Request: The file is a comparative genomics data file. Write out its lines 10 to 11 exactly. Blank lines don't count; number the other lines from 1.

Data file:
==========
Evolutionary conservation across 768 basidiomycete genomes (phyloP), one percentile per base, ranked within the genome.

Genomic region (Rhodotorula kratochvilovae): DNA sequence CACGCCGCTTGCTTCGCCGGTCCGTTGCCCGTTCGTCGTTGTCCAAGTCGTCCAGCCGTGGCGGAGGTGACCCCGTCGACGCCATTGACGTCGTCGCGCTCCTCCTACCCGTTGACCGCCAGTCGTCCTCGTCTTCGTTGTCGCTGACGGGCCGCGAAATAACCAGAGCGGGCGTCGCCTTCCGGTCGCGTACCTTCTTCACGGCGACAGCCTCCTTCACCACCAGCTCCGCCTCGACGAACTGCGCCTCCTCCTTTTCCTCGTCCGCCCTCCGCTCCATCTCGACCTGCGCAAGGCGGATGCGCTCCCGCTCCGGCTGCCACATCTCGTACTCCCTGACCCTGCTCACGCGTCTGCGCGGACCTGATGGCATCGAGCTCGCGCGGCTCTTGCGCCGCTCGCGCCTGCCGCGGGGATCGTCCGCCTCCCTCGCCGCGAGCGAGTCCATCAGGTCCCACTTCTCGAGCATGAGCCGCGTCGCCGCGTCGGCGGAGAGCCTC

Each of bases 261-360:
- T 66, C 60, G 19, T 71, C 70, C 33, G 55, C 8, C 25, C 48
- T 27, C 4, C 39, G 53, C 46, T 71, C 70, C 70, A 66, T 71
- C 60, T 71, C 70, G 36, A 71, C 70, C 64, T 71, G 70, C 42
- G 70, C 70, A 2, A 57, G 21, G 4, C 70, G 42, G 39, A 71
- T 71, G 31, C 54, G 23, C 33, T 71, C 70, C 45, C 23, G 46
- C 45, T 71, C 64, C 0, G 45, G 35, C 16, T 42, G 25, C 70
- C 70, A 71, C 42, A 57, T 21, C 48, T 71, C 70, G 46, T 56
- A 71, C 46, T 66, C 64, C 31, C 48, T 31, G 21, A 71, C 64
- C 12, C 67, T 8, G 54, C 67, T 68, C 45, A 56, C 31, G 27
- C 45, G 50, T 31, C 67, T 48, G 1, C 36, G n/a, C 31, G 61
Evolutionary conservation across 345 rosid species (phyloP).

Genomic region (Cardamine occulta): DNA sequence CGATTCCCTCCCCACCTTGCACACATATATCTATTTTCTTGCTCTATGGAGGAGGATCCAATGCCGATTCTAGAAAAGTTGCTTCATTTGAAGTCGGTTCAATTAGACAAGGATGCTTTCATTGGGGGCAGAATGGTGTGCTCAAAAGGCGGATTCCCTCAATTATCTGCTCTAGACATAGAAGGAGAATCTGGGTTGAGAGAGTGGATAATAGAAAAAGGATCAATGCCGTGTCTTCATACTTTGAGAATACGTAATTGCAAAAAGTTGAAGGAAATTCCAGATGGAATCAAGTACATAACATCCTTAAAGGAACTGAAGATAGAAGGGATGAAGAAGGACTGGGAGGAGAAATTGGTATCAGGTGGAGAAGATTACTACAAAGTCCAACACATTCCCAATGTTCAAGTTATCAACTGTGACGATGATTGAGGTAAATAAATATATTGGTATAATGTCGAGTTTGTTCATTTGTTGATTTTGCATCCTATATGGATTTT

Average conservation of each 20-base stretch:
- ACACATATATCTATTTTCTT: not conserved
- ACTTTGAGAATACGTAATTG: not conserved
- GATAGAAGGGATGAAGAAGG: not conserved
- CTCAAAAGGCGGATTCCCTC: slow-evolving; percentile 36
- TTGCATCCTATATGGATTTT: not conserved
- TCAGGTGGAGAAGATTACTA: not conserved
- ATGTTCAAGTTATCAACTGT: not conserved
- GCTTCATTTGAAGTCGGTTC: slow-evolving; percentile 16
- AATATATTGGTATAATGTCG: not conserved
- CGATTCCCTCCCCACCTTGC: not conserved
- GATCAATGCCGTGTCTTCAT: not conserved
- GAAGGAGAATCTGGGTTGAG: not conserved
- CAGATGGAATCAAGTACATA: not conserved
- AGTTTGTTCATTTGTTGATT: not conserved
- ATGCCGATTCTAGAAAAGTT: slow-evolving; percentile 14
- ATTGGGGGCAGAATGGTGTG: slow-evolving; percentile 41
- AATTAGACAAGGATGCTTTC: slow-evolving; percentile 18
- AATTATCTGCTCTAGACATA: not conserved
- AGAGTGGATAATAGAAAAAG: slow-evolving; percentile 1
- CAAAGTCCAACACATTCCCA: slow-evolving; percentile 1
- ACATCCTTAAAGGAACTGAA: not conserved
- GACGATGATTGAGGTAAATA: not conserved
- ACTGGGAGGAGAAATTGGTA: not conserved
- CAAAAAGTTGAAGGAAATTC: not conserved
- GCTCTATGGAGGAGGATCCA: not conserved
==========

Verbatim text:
- C 70, A 71, C 42, A 57, T 21, C 48, T 71, C 70, G 46, T 56
- A 71, C 46, T 66, C 64, C 31, C 48, T 31, G 21, A 71, C 64